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I have two interfaces :

interface IStudent
{
    string Name { get; }
    string EducationLevel { get; }
}

interface ITeacher
{
    string Name { get; }
    string Department { get; }
}

How would you design it in C# such that a an object could

  1. implement only Student (and don't have the teacher's properties)
  2. implement only Teacher(and don't have the strudent's properties)
  3. implement both of the interface without redundancy of the commone properties (Name)

Any thought ?

I can do 2 classes implementing directly the two interfaces. But for a person being both a teacher AND a student, I am going to have 2 different objects : I want only one !

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1  
There is no "redundancy of the common properties". If the properties have the same signature, they can share a common implementation - in fact, this is the default. (In C#, you can also use explicit interface implementation to give the two properties different implementations.) –  millimoose Feb 14 '13 at 11:40
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6 Answers

up vote 3 down vote accepted

The following is perfectly legal:

public class LearningTeacher : ITeacher, IStudent
{
    public string EducationLevel
    {
        get { return /*...*/; }
    }

    public string Department
    {
        get { return /*...*/; }
    }

    public string Name
    {
        get { return /*...*/; }
    }
}

The Name property is the implementation of ITeacher.Name and IStudent.Name.

If the implementation of the properties is the same in Student and LearningTeacher you can make LearningTeacher have a Student instance and a Teacher instance internally, making it effectively a decorator. Like this, you wouldn't have to repeat the implementation:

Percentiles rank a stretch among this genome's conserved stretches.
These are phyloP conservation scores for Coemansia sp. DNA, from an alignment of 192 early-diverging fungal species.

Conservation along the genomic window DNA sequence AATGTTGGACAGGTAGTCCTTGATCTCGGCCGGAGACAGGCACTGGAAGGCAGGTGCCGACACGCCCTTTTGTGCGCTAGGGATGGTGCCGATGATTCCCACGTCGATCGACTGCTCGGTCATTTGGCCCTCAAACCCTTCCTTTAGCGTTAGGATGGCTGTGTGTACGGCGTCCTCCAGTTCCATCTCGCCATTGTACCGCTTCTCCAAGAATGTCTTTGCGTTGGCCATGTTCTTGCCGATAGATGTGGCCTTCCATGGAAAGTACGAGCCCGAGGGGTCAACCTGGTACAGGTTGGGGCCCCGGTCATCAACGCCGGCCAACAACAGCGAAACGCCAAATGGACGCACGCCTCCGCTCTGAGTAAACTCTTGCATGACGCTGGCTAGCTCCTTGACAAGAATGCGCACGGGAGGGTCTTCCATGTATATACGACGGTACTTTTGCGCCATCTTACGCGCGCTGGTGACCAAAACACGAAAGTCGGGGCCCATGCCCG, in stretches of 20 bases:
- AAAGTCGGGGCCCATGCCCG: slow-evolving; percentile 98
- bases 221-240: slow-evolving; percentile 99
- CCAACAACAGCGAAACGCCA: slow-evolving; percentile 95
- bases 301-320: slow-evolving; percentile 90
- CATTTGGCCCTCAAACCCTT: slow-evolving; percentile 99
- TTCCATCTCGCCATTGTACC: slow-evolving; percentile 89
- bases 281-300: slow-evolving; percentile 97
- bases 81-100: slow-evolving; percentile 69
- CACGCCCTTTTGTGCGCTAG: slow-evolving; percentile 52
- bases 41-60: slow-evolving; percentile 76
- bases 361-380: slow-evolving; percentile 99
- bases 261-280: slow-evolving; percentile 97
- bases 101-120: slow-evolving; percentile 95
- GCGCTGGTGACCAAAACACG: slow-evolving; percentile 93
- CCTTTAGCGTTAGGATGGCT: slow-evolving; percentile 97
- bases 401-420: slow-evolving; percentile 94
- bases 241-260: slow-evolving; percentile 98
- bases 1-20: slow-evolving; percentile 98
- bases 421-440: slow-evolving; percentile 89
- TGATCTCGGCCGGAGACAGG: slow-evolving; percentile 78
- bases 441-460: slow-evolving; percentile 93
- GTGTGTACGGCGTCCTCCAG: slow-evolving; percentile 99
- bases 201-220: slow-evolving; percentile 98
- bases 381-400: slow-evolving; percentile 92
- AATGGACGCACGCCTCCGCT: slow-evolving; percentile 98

public class LearningTeacher : ITeacher, IStudent
{
    Teacher _teacher;
    Student _student;

    public LearningTeacher(string name, string educationalLevel,
                           string department)
    {
        _student = new Student(name, educationalLevel);
        _teacher = new Teacher(name, department);
    }

    public string EducationLevel
    {
        get { return _student.EducationLevel; }
    }

    public string Department
    {
        get { return _teacher.Department; }
    }

    public string Name
    {
        get { return _student.Name; }
    }
}

This is the only way, because .NET doesn't support multiple inheritance. You can only implement multiple interfaces.

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Hi, I don't want this because you are going to need an other class Student : IStudent and this will lead to dmplicate code with the LearningTeacher class –  Toto Feb 14 '13 at 13:49
    
@user2071634: What code will be duplicated here? –  Daniel Hilgarth Feb 14 '13 at 13:51
    
I don't want a "normal" student to implement ITeacher. So you need a IStudent Implementation. This implementation will be the same for LearningTeacher and Student but in two different classes. Am I clear ? –  Toto Feb 14 '13 at 13:54
    
@user2071634: Please see update. –  Daniel Hilgarth Feb 14 '13 at 13:59
    
yes multiple inheritance was the issue. Your solution was what I was looking for. Does this pattern have a name ? –  Toto Feb 14 '13 at 14:04
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I would extract a common interface:

interface IPerson
{
    string Name { get; }
}

interface IStudent : IPerson
{
    string EducationLevel { get; }
}

interface ITeacher : IPerson
{
    string Department { get; }
}

Think about why your two interfaces have the same property. They both have a name, and why do they have a name? Because they're both a person. So there you have your common interface.